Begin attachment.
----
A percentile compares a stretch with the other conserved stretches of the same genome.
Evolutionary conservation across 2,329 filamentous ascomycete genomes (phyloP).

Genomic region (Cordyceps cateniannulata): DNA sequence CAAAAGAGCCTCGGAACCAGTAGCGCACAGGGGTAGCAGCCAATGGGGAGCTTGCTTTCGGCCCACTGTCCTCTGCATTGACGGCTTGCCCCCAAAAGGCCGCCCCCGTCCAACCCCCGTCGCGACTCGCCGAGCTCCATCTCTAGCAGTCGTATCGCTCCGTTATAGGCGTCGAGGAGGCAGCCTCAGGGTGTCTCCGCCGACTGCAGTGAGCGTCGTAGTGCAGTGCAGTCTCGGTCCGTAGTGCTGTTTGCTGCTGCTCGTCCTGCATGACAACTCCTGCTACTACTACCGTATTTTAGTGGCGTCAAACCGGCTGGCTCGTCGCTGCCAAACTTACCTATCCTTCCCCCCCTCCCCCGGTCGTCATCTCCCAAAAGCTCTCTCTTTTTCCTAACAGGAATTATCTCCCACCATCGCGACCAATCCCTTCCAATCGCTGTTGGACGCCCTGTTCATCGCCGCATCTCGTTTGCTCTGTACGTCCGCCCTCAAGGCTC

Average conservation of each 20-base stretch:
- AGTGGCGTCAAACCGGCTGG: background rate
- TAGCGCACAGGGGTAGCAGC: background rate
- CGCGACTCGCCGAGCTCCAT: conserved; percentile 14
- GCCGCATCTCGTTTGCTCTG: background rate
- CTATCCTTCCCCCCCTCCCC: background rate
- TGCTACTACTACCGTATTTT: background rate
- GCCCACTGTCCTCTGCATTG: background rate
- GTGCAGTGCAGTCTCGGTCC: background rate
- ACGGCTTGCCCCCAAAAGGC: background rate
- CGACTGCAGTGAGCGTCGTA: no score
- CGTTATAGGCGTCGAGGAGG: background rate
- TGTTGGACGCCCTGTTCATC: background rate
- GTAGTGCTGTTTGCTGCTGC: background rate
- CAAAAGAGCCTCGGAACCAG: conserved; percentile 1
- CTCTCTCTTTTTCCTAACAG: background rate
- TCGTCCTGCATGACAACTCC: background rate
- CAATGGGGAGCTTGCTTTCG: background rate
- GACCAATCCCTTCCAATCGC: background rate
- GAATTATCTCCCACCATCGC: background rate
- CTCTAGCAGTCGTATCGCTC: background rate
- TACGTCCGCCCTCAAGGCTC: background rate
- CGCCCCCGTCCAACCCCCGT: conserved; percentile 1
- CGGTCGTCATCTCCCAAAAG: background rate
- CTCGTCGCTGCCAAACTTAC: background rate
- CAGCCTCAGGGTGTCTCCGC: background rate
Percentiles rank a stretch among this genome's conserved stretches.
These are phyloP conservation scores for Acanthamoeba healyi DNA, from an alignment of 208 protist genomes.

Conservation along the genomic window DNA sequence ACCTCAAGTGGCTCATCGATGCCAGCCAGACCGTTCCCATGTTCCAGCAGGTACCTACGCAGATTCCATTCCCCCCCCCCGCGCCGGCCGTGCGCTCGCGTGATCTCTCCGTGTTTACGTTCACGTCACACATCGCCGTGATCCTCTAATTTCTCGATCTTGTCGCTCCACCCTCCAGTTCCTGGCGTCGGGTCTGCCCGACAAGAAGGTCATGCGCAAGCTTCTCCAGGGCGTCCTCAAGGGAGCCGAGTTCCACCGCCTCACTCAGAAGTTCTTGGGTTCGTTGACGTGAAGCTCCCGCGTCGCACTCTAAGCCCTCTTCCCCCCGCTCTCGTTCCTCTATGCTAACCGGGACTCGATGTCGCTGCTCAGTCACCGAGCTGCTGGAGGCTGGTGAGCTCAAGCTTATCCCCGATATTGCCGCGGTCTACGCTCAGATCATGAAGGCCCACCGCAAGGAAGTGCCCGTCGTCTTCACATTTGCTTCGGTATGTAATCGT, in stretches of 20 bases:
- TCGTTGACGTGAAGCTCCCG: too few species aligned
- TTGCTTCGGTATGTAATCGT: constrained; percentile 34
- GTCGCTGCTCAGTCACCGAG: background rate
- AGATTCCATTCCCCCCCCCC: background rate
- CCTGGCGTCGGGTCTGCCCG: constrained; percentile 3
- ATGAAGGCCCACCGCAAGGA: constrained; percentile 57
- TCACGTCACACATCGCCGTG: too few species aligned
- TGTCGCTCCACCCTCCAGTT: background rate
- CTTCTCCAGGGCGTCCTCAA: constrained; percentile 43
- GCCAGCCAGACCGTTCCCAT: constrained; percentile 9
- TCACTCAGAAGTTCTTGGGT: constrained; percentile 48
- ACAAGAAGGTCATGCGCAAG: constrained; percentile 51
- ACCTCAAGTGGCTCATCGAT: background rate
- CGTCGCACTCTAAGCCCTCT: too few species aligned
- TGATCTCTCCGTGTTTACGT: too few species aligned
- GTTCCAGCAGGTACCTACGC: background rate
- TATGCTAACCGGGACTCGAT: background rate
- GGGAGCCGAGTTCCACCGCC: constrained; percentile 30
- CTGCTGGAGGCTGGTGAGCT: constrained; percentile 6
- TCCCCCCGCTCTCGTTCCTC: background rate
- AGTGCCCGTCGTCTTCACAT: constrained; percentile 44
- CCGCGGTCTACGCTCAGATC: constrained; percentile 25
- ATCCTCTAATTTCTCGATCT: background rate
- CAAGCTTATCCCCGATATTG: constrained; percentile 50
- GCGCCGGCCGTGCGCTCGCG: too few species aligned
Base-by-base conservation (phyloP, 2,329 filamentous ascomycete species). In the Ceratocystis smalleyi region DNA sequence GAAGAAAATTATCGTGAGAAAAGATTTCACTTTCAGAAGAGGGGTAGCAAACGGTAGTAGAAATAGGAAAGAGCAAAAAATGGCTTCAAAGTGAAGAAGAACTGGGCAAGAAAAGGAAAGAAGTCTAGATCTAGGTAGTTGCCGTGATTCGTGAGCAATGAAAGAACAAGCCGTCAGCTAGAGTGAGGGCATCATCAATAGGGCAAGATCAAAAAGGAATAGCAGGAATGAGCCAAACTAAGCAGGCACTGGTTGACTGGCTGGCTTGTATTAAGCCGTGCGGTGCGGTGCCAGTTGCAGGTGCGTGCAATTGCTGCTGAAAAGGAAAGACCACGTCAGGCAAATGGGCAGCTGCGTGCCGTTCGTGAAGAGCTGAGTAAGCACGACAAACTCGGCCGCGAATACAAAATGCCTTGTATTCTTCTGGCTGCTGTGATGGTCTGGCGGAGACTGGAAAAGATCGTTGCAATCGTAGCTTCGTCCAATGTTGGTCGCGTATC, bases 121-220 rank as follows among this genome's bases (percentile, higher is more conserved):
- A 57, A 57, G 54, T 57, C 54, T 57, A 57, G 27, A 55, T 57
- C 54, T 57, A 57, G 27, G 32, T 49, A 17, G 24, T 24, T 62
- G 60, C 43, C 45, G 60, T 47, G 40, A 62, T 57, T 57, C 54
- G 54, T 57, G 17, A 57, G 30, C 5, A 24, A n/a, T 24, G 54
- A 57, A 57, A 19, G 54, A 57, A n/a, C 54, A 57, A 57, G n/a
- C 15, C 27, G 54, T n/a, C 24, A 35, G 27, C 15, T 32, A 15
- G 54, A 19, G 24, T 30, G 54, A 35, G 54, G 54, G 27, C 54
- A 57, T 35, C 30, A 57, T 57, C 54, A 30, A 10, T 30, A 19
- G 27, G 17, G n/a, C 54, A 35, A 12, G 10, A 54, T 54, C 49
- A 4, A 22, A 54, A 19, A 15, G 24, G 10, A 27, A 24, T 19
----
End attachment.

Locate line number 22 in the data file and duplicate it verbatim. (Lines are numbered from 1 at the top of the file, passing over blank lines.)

- GACCAATCCCTTCCAATCGC: background rate